Why was the 5.6 earthquake in Indonesia so deadly?

A A 5.6 magnitude earthquake left more than 260 dead and hundreds injured as buildings collapsed and terrified residents fled for their lives on Indonesia’s main island of Java.

Bodies continued to be pulled from the wreckage Tuesday morning in the hardest-hit town of Sianjur, located in the country’s most populous province of West Java and about 217 kilometers (135 miles) south of the capital, Jakarta. A number of people are still missing.

While the magnitude is normally expected to cause little damage to buildings and other structures, experts say the proximity to fault lines, the shallowness of the earthquake and inadequate infrastructure that cannot withstand earthquakes contributed to the damage.

Here’s a closer look at the earthquake and some reasons why it caused so much destruction:

Was Monday’s earthquake considered ‘strong’?

The US Geological Survey said the earthquake late Monday afternoon had a magnitude of 5.6 and struck at a depth of 10 kilometers (6.2 miles).

Earthquakes of this size usually do not cause much damage to well-built infrastructure. But the agency points out, “There is no one magnitude above which damage will occur. It depends on other variables, such as the distance from the earthquake, what type of soil you are on, the construction of the building” and other factors.

Dozens of buildings were damaged in Indonesia, including Islamic boarding schools, a hospital and other public facilities. Roads and bridges were also damaged and parts of the region suffered power outages.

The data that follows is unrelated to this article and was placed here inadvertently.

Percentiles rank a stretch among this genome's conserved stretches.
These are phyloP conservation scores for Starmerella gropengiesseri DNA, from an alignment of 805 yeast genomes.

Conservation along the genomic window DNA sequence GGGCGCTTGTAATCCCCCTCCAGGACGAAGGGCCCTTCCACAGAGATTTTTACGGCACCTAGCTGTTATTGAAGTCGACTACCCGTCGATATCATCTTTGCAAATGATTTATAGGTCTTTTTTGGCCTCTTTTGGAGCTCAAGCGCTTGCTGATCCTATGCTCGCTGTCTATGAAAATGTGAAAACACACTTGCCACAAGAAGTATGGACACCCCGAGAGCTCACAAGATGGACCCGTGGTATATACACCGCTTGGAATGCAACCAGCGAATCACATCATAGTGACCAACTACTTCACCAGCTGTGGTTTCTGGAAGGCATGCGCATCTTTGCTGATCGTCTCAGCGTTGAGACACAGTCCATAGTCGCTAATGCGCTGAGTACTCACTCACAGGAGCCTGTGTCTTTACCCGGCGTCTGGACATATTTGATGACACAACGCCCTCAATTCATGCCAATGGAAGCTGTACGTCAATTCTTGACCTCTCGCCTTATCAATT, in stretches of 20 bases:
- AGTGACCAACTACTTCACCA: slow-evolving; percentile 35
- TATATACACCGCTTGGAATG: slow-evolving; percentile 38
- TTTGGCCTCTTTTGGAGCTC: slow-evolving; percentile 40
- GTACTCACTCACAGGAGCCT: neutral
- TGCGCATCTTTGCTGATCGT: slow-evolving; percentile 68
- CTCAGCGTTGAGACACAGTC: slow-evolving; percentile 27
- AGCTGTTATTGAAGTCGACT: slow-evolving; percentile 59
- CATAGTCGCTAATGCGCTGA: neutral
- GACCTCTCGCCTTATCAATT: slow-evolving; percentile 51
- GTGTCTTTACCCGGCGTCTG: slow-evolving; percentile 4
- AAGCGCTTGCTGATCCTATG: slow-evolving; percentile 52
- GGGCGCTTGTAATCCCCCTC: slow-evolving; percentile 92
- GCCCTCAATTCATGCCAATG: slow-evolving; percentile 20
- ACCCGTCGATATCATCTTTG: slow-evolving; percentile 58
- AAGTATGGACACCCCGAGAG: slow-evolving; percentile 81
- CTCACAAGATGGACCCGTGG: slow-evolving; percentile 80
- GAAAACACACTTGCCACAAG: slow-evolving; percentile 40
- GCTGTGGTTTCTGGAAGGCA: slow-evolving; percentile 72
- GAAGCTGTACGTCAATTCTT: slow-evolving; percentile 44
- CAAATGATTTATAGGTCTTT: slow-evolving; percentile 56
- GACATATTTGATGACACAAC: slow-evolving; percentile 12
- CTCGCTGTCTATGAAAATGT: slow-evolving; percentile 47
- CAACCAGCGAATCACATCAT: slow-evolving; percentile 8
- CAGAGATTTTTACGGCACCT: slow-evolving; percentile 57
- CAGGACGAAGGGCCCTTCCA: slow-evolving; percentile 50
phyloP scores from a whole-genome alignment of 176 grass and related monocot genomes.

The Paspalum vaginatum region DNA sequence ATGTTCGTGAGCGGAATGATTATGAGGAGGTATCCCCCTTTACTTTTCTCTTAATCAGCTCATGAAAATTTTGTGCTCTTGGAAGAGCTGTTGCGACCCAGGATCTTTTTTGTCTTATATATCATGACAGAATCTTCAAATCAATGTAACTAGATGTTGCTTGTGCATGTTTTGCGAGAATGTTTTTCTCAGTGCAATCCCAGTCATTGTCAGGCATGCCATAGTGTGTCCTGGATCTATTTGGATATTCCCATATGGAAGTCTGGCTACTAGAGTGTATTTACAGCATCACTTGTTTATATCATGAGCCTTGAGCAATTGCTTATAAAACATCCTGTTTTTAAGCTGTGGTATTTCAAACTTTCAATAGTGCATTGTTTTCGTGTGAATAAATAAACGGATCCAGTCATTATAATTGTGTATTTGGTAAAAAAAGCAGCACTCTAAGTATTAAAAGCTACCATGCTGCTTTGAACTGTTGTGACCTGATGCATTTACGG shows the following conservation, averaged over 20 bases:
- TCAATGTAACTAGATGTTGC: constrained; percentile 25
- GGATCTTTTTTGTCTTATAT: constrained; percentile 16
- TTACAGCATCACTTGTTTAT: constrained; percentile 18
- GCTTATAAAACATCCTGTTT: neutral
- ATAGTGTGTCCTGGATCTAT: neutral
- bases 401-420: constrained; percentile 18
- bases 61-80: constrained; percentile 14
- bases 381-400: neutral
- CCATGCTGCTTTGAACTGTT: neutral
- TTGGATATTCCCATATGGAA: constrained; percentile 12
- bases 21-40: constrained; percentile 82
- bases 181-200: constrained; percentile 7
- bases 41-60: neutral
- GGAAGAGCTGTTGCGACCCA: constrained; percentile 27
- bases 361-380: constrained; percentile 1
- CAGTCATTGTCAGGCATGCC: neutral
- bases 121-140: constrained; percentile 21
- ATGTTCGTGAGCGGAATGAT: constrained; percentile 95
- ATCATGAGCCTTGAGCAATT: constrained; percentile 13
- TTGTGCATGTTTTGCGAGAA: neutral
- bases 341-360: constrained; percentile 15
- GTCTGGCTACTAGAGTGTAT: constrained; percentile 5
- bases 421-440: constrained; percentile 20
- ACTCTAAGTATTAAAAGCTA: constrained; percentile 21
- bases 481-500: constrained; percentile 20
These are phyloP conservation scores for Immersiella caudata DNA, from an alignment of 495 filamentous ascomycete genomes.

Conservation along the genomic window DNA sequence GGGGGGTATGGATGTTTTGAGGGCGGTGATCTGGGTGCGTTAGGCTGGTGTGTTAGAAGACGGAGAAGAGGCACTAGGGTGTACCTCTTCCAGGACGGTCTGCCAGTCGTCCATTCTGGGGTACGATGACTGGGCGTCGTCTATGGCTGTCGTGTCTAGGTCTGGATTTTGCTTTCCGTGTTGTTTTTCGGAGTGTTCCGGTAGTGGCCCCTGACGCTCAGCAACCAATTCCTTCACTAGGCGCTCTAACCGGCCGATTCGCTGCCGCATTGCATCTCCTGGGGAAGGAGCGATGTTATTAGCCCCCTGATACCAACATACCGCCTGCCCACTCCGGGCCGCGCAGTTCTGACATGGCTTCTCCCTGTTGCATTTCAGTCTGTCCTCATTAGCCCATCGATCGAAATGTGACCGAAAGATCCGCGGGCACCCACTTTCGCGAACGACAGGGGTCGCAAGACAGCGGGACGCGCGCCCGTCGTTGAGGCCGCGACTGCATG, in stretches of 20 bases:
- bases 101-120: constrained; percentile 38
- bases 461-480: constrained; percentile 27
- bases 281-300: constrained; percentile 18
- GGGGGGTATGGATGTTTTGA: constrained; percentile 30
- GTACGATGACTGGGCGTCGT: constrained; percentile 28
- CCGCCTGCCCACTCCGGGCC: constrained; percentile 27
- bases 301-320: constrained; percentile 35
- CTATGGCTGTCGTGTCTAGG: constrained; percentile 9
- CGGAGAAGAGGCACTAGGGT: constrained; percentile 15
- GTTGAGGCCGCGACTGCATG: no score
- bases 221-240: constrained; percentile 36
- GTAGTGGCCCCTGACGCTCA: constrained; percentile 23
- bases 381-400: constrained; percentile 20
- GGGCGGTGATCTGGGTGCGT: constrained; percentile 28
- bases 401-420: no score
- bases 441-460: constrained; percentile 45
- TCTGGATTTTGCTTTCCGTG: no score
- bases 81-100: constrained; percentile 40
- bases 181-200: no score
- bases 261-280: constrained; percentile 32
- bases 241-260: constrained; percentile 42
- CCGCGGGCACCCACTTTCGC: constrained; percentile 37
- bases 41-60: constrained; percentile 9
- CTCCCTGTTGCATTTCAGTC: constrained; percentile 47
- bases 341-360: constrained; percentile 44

So why did the earthquake cause so much damage?

Experts said proximity to faults, the depth of the quake and buildings not built using earthquake-resistant methods were factors in the devastation.

“Even though the earthquake was of medium size, it (was) close to the surface … and it was inland, close to where people live,” said Gayatri Marliyani, an assistant professor of geology at Universitas Gadjah Mada, in Yogyakarta. Indonesia. “The energy was still great enough to cause significant shaking that resulted in damage.”

The worst-hit area is near several known faults, Marliani said.

A fault is a place with a long break in the rock that forms the surface of the earth. When an earthquake occurs on one of these faults, the rock on one side of the fault slips relative to the other.

“The area probably has the most internal faults compared to other parts of Java,” Marliani said.

She added that while there are some well-known faults in the area, there are many other active faults that are not well studied.

Many buildings in the region were also not built with earthquake-resistant designs, which further contributed to the damage, said Danny Hillman Natavijaya, an earthquake geology expert at the Indonesian Institute of Sciences’ Center for Geotechnology Research.

“That makes an earthquake of this size and depth even more destructive,” he said.

Does Indonesia usually have earthquakes like this?

The country of more than 270 million people is frequently hit by earthquakes, volcanic eruptions and tsunamis due to its location on the arc of volcanoes and fault lines in the Pacific basin known as the “Ring of Fire”. The region stretches for about 40,000 kilometers (25,000 miles) and is where most of the world’s earthquakes occur.

Many of Indonesia’s earthquakes are mild and cause little or no damage. But there have also been deadly earthquakes.

In February, a 6.2-magnitude earthquake killed at least 25 people and injured more than 460 in West Sumatra province. In January 2021, a magnitude 6.2 earthquake killed more than 100 people and injured nearly 6,500 in West Sulawesi province.

A massive earthquake and tsunami in the Indian Ocean in 2004 killed 230,000 people in a dozen countries, most of them in Indonesia.

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